This Rubaiyat edition is from Thomas Y. Crowell Co., printed by the Ballantyne Press, and contains the lovely artwork of Willy Pogany. There’s no date given, but there is an inscription (not photo’d) that is dated 1933.
Though that inscription is dated 1933, I am not too confident in putting it into 1930s bucket as I have another copy, from the George G. Harrap Co., that looks to have the same interior and is dated in the 1910s. It could be that this is actually from the 1920s or 1930s and the George G. Harrap Co. ran it through first in Britain then it was republished with different binding by Crowell in America. But it was still printed by the Ballantyne Press. I don’t know.
Regardless of the answer, this Rubaiyat edition, although my copy is in poor condition, is beautiful.
The front cover is fully off and looks like it’s taken considerable damage. The inside looks fantastic, though. The interior style and art, though not new to me, is always enchanting.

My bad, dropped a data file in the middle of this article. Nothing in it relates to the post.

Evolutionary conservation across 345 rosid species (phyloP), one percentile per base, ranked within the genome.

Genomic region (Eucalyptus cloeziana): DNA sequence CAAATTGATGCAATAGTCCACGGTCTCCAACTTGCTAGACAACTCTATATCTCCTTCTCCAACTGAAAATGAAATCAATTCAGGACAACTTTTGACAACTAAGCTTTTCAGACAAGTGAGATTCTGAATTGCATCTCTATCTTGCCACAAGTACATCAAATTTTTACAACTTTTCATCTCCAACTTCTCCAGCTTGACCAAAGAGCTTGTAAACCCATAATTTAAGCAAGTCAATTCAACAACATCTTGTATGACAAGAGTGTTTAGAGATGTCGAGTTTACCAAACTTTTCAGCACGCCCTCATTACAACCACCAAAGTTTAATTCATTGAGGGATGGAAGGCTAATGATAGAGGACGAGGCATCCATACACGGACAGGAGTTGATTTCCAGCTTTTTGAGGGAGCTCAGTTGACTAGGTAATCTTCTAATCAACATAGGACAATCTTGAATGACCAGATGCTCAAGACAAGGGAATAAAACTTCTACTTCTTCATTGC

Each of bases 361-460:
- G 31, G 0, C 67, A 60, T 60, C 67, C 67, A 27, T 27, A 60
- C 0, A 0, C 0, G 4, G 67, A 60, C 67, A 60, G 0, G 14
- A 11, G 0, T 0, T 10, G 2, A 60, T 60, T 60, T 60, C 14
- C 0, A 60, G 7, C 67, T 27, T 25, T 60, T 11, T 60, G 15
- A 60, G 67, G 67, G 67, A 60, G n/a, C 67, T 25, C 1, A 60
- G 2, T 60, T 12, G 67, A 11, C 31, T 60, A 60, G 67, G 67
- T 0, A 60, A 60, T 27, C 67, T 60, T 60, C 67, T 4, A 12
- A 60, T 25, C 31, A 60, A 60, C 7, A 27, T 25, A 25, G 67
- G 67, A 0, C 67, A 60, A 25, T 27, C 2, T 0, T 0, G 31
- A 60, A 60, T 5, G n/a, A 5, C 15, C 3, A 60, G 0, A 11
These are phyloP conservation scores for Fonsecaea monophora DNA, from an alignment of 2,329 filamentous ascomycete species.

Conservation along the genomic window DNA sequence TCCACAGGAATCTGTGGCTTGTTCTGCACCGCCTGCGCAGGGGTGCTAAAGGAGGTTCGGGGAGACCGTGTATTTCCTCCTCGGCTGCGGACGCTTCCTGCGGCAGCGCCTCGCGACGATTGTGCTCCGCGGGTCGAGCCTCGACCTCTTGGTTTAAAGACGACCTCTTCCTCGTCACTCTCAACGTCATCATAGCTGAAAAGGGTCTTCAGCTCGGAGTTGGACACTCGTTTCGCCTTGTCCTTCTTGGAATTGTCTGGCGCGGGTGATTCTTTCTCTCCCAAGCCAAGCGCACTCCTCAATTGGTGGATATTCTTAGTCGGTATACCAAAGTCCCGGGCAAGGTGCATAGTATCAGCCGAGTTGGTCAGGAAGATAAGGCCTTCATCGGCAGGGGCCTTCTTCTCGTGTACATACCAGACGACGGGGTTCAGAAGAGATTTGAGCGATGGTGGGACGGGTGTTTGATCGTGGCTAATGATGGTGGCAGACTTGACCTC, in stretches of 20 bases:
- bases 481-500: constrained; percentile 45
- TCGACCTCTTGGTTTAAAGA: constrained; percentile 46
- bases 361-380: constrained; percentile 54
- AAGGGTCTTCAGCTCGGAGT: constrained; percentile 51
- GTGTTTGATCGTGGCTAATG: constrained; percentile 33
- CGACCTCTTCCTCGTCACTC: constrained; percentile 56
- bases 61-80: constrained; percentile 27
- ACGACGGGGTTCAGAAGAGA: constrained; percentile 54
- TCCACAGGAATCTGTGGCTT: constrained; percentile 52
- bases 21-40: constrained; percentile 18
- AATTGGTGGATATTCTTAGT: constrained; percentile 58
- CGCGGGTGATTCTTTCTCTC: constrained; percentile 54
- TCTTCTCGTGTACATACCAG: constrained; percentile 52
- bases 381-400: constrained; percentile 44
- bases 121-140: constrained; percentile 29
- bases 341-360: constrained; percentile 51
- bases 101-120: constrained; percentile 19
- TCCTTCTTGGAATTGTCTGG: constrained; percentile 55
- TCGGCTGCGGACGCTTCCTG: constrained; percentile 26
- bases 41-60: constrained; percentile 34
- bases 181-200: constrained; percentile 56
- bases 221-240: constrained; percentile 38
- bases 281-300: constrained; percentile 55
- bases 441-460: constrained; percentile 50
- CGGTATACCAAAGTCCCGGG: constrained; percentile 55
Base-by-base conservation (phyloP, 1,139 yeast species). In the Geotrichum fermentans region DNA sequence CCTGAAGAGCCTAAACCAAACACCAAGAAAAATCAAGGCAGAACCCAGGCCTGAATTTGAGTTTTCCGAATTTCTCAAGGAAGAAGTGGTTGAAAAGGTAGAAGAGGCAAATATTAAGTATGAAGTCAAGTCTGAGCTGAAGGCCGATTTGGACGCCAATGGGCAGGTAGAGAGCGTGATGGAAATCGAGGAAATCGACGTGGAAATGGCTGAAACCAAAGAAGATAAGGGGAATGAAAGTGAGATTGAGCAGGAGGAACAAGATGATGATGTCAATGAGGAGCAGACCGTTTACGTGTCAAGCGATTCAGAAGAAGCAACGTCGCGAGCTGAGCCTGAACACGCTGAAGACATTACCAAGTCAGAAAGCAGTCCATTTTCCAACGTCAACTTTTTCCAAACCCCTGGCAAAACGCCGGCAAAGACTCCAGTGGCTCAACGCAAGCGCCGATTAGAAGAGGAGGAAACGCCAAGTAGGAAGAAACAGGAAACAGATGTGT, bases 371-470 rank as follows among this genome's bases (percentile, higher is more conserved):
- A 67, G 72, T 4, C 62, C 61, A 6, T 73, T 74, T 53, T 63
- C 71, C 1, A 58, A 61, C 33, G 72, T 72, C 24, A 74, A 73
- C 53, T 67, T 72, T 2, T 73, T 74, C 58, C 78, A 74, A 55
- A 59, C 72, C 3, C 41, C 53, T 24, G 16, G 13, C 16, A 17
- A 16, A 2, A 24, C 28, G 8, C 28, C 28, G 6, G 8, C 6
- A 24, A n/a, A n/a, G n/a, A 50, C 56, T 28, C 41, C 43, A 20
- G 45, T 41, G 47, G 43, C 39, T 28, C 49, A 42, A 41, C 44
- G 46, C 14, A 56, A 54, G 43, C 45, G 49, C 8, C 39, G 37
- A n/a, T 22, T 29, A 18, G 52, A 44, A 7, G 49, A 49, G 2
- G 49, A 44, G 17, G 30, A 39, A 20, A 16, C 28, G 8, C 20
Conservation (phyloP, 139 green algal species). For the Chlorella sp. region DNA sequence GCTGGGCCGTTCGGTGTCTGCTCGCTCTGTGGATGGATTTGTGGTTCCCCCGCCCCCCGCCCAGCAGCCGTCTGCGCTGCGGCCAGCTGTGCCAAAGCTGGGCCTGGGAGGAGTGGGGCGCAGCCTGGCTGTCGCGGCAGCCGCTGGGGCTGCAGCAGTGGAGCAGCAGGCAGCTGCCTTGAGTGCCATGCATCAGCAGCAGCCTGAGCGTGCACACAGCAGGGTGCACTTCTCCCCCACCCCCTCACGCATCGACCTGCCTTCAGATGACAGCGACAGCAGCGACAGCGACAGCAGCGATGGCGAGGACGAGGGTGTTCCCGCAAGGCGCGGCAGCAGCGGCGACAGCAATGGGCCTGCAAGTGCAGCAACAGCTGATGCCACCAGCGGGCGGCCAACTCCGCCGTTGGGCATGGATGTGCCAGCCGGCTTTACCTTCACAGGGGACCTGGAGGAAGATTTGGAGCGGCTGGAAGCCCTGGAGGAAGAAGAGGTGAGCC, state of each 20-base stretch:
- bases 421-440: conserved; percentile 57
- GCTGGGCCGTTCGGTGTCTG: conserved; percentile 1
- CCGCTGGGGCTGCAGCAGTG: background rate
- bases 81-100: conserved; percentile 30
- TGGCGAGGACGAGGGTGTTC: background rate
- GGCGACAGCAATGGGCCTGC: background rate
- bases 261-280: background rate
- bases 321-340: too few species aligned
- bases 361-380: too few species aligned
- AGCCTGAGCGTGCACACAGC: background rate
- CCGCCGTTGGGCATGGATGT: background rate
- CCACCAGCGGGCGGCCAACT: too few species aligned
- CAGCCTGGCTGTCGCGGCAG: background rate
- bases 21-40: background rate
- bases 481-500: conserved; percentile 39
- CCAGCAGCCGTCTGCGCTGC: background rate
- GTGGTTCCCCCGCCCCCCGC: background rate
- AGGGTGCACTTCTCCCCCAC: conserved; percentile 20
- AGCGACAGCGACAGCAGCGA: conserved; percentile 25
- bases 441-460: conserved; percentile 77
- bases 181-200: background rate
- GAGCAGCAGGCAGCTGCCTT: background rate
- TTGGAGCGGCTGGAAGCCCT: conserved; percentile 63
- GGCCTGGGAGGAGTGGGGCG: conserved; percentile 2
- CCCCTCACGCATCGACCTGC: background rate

It was printed in Great Britain by The Ballantyne Press.
I just love the embellishments and decorations on the poetry pages.
The plates are beautiful and Pogany’s art is great. I took the photos with a pretty intense spotlight, so the colors look like they pop a little more than they really do.
The repairs were done myself with archival quality glue from Lineco and a new glue plot/brush. The front cover/flyleaf was completely disconnected from the spine (I forgot to take a picture to show this). I had debated to use a piece of linen to connect the main book and the cover, but I opted to just glue it together as it seemed simpler. It seemed to work as the front cover isn’t falling off anymore. The leather or whatever the cover is made of flaked off a lot by the spine during the process of repairing. I made a mistake when trying to apply force and a bunch peeled off. I don’t feel bad since it flakes off brown when generally being handled/touched. The area nearest the spine of the cover is darker, seemingly from the glue/repair process.
The repair was overall a success. Though, I imagine if I was more adept, it could have gone better.
See my comments on this similar edition. In addition to my musings on how this copy came to be, I did find a very similar edition on eBay…the cover is black and it’s from the Harrap Company rather than Crowell, and the lister put it as circa 1920. I’m still not convinced of anything date-wise.